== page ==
On The Ground will feature blog posts from Brotherhood staff and volunteers from all parts of the organisation, so you get a real insight into the work we do to alleviate poverty and help disadvantaged and vulnerable people across Australia. We hope our entries will interest, engage and inspire you, sometimes make you laugh and always make you think!
Time for introductions! Hi, I’m Peta, and I generate media coverage for the Brotherhood of St Laurence. I’ve been at the Brotherhood for five months, and I’ve discovered there is much to like about this place. I guess what impresses me most is the very close link between the research the Brotherhood conducts, and the programs which are then implemented. I also think it’s kind of cool that we ‘pilot’ so many programs and services that are then adopted by other community organisations. As not-for-profit organisations go, we are quite the brave pioneers, always venturing intrepidly into unchartered territory!
Of course, an organisation like this is manna-from-heaven for a PR person. I mean, there are so many wonderful human interest stories to be told – and great programs and services to chase coverage for.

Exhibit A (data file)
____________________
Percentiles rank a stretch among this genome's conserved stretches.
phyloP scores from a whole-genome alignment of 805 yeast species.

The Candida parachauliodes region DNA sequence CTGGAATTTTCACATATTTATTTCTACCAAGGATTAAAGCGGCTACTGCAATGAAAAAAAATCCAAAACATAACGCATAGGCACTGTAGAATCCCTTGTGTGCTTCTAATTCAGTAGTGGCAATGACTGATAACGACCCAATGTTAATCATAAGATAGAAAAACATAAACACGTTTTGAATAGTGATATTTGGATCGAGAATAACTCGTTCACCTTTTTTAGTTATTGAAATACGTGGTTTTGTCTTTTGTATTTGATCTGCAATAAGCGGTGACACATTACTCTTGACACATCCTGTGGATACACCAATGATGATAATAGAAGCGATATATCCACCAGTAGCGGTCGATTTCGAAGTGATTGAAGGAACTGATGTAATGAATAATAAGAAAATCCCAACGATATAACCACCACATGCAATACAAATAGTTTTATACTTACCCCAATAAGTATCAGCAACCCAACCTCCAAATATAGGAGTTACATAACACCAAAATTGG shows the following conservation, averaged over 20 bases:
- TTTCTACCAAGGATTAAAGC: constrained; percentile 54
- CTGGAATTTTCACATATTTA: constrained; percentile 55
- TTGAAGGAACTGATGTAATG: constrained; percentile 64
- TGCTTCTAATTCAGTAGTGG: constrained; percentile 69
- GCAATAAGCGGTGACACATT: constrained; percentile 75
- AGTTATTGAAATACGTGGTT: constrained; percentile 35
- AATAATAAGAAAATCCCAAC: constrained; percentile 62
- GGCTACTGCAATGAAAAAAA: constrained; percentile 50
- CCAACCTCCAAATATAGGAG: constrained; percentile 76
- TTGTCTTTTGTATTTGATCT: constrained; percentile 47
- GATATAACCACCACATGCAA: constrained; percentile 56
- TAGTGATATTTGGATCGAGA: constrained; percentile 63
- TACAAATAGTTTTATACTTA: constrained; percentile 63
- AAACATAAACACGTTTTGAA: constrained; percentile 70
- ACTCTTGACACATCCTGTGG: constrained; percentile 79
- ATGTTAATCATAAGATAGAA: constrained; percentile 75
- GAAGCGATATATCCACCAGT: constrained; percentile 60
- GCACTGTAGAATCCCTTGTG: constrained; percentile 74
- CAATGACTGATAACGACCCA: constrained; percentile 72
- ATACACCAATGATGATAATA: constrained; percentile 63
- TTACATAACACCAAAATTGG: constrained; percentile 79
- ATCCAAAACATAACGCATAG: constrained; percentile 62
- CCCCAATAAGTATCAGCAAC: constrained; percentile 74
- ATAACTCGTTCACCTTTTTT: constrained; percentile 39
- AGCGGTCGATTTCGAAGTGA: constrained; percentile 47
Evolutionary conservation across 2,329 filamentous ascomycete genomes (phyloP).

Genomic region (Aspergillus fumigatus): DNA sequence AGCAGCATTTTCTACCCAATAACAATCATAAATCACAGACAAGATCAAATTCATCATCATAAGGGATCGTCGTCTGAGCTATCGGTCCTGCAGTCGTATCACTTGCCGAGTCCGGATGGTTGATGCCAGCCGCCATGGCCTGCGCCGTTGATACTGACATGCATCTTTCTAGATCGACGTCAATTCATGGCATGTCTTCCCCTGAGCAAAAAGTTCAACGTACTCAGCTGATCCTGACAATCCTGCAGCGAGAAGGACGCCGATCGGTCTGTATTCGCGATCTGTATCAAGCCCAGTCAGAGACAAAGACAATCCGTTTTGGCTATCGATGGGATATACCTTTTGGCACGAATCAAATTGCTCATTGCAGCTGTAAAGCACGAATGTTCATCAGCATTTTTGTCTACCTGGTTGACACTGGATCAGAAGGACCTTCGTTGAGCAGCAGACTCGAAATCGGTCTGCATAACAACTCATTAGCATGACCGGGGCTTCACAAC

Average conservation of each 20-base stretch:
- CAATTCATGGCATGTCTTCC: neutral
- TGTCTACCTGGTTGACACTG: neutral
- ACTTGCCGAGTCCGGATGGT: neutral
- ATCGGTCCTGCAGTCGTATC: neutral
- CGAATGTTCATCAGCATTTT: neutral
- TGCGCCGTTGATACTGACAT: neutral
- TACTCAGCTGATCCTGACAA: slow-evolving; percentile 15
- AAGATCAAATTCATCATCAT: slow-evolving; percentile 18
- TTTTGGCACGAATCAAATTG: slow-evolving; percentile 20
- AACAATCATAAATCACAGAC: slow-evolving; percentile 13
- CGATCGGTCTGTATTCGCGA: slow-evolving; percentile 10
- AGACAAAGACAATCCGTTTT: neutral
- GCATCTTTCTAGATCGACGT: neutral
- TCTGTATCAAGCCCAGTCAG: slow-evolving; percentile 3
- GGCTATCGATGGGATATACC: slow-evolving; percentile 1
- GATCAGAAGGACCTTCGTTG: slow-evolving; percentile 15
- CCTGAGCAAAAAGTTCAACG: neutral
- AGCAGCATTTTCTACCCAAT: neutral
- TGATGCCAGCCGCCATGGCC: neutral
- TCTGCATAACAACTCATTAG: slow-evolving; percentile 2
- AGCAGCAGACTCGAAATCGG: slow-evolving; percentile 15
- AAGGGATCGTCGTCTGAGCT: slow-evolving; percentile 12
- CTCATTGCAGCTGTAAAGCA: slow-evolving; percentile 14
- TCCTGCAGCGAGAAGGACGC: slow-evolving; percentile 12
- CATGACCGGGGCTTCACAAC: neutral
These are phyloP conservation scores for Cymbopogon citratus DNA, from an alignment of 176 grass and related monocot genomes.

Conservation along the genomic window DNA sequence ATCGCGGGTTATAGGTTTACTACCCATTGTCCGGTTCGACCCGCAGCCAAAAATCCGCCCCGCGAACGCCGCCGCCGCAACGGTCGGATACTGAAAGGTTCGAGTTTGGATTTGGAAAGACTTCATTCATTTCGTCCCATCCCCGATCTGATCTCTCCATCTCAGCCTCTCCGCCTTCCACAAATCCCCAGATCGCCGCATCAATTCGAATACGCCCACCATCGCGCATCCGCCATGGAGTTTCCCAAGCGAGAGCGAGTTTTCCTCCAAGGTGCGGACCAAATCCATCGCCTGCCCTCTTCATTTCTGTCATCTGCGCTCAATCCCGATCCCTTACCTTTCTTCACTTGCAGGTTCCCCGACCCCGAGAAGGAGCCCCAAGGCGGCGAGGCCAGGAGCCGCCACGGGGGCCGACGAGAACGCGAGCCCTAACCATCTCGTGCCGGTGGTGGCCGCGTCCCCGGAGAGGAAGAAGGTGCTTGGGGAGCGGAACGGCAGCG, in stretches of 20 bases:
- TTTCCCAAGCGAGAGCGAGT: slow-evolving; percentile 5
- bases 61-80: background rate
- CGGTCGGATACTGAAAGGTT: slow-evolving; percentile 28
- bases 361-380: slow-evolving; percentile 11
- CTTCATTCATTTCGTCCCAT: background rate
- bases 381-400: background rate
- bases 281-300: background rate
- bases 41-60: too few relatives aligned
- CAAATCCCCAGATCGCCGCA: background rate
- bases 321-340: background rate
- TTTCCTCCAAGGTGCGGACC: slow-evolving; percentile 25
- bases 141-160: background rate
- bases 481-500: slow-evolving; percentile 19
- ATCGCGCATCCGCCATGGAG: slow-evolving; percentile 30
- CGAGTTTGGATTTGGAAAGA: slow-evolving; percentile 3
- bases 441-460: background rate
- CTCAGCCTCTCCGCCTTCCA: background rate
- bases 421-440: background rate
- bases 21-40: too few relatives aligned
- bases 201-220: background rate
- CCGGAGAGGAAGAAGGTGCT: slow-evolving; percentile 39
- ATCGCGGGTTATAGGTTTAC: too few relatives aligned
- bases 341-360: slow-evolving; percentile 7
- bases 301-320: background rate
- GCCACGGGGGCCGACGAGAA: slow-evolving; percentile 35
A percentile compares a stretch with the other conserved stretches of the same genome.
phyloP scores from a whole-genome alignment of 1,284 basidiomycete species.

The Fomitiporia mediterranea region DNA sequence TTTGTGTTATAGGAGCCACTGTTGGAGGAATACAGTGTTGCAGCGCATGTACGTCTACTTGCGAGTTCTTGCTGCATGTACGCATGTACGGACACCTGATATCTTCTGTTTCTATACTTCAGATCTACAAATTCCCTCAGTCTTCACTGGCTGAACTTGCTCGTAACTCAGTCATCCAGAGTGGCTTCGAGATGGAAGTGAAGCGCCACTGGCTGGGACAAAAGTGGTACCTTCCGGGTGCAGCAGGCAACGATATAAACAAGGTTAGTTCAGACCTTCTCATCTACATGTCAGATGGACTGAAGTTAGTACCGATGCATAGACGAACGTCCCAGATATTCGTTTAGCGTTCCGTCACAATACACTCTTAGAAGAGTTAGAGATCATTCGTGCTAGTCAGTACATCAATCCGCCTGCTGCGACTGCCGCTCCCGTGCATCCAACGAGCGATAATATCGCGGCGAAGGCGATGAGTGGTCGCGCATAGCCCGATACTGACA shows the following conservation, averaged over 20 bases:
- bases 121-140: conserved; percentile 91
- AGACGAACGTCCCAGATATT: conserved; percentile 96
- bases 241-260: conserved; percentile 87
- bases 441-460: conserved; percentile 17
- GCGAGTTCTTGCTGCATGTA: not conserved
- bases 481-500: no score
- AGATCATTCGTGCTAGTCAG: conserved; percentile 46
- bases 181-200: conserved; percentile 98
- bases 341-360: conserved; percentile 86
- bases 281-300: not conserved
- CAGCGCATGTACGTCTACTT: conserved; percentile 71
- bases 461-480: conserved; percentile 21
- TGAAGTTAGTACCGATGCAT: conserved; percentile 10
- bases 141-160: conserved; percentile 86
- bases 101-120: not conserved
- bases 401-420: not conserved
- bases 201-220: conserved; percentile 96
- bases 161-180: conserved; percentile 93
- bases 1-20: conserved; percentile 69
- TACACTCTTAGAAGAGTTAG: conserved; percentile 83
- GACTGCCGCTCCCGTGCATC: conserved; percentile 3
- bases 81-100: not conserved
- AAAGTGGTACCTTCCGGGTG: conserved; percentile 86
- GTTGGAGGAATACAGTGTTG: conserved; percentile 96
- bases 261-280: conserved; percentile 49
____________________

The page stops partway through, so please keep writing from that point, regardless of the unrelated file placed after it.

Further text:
Since I’ve been here, one of my favourite Brotherhood stories to have run was one which appeared in the Herald Sun. It was all about the Brotherhood’s Homework Centre at Fitzroy Library. This is where secondary school students go to get help with their school work, from tutors who specialise in all sorts of subjects. The Centre also offers a quiet study place. A lot of the kids who attend the Homework Centre live in the housing estates of Fitzroy, and share the family’s flat with several siblings – can you imagine trying to study with so much noise and activity going on? In late 2010, the Herald Sun ran a story on 17 year-old Sudanese student, Awien Deng, who heads to the Homework Centre after school every day. Awien lives at home with two brothers and five sisters –hmmm, it’s little wonder she finds the Homework Centre such a peaceful haven!
It’s getting to meet the people we help that makes this job so satisfying. Every work day, I kiss my two-year-old goodbye before travelling by train all the way from Berwick in Melbourne's south eastern suburbs. Once I get to Fitzroy, I buy my large coffee on Gertrude Street, and wander down the back lane into the Brotherhood while happily sipping away. On my way to the Communications department, I pass the Coolibah Centre, the Brotherhood's day club for senior citizens, and have a quick chat to the regulars. Quite often, George will inform me I'm "late for work – you’ll get the sack! I’ll be sitting in your seat by the end of the day”, or tell me the coffee at the Coolibah is “just as good as what you’ll get down the street”. When I ask Bernie how he's going, he'll give me a wave and a nod and tell me he’s doing alright. I look through the window to see Duc sitting at a table, reading the Chinese newspaper and enjoying the company of his Coolibah friends.
For some of these people, their Coolibah Centre mates are more than just friends - they're family. And it’s kind of nice to think that the Brotherhood has been providing this warm and inviting place to go for a good 65 years now - a place where people can feel right at home and truly belong.